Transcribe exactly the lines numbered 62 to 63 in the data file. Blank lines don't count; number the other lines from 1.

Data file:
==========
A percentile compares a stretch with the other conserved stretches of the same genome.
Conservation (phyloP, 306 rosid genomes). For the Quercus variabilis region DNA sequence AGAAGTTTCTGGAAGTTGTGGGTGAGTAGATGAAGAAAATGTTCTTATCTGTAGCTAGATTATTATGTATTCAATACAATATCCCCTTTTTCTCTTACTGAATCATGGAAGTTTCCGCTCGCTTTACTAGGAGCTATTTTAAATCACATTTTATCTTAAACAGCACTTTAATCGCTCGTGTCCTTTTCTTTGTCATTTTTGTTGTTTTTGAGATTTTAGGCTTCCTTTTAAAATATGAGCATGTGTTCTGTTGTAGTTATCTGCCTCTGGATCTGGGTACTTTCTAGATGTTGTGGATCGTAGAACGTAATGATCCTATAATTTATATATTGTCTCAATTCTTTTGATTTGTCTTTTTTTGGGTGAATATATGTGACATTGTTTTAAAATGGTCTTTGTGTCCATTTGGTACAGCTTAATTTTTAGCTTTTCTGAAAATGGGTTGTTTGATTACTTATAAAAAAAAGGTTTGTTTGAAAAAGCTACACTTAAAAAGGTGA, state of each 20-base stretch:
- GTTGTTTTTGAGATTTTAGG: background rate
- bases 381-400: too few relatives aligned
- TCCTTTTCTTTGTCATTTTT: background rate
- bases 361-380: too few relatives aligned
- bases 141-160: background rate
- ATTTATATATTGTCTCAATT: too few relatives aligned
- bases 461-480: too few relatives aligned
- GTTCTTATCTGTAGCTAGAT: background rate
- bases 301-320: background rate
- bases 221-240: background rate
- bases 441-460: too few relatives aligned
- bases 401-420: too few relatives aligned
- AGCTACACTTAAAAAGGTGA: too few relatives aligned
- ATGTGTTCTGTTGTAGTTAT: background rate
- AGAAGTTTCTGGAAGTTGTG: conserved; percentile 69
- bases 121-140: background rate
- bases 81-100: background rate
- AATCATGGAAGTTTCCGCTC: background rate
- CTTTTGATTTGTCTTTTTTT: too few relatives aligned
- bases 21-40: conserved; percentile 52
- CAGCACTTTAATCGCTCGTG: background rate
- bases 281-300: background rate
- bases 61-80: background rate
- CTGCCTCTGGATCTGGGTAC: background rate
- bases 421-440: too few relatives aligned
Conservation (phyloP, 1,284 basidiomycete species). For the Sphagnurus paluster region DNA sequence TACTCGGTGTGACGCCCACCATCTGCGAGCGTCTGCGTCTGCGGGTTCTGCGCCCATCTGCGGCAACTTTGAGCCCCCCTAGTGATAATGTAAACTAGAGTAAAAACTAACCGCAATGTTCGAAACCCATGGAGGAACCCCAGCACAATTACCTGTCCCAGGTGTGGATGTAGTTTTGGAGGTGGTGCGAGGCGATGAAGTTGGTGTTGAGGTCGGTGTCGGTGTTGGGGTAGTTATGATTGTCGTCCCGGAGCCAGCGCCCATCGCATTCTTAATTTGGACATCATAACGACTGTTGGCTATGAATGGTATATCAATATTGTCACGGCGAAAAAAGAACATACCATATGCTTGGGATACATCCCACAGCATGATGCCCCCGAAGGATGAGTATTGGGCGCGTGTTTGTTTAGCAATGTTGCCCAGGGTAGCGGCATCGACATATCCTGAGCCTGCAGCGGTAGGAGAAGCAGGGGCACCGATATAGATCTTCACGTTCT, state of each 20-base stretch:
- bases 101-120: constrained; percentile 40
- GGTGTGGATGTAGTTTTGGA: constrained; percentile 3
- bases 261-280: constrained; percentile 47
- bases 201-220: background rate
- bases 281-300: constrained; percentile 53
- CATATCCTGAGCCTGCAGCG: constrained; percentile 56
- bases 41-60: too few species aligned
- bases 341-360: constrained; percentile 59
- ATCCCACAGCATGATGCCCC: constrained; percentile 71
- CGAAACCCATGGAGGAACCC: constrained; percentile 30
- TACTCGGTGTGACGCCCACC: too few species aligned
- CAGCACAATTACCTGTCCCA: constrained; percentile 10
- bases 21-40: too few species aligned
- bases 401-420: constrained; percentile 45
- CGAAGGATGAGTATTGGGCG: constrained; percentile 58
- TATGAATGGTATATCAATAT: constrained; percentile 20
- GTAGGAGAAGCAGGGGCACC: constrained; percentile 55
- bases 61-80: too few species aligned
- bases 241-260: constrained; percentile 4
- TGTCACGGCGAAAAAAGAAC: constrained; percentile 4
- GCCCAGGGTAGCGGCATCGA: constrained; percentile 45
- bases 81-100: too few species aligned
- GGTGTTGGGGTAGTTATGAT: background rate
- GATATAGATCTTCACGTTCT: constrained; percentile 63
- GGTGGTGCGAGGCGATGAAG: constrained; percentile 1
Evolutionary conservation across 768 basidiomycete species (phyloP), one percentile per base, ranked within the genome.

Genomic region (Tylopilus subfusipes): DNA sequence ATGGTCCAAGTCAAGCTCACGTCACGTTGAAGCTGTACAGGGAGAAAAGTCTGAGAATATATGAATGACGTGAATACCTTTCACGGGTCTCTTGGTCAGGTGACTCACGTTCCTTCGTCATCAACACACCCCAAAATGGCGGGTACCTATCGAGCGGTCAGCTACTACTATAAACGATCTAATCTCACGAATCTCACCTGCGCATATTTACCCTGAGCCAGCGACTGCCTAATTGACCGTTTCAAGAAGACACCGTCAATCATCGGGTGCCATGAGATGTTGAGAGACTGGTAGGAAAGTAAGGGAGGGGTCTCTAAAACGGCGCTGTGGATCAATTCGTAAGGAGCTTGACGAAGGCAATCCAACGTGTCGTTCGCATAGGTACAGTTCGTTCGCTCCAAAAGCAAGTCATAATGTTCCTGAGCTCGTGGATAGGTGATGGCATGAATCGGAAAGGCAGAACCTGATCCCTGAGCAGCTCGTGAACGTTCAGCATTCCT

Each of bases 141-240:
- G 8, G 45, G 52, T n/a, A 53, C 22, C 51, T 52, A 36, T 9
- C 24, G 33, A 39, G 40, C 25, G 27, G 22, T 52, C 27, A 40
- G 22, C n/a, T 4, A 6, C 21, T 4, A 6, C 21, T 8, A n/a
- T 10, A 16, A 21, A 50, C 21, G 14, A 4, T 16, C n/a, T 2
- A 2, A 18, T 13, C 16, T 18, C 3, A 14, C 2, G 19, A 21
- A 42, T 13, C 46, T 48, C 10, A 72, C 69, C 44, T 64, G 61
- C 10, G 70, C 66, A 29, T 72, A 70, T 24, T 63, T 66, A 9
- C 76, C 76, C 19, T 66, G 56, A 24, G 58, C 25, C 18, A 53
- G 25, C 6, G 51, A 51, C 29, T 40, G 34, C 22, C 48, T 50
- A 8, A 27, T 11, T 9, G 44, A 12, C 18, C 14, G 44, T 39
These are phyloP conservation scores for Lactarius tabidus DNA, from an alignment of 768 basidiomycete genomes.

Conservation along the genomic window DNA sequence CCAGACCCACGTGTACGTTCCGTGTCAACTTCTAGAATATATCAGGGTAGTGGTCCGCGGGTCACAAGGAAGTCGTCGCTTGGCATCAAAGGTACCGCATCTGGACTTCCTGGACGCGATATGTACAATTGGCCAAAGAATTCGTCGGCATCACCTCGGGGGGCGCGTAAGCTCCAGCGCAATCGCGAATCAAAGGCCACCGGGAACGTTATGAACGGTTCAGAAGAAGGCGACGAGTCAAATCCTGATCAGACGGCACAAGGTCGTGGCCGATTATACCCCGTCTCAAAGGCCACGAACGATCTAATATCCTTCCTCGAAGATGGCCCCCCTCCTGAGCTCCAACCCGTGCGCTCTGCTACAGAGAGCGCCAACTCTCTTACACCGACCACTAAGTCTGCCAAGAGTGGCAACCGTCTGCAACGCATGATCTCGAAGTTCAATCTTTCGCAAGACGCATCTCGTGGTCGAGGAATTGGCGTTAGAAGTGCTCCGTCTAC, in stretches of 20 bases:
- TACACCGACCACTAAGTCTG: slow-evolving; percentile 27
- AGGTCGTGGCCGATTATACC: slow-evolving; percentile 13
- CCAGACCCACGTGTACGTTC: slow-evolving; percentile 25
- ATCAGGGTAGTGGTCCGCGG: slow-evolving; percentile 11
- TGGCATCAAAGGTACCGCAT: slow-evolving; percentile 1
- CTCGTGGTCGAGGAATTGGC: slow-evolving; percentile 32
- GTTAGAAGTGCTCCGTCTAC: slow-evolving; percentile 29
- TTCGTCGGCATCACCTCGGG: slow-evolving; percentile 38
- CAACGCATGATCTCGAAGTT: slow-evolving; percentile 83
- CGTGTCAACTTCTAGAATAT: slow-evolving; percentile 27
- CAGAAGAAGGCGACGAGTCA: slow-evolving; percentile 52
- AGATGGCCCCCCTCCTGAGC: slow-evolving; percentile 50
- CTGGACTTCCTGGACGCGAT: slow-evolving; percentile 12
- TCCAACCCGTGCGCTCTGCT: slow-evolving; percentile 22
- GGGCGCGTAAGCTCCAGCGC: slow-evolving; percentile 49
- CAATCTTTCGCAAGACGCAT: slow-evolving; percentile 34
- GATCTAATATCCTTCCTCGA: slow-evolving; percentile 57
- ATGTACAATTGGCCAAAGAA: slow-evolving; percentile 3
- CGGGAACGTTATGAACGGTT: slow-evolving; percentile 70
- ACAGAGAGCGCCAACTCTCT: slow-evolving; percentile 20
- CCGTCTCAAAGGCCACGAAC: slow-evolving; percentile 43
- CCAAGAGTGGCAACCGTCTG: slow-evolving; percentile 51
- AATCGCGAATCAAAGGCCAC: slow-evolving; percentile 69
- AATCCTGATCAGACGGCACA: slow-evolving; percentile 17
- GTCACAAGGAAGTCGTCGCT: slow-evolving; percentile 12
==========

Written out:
- A 42, T 13, C 46, T 48, C 10, A 72, C 69, C 44, T 64, G 61
- C 10, G 70, C 66, A 29, T 72, A 70, T 24, T 63, T 66, A 9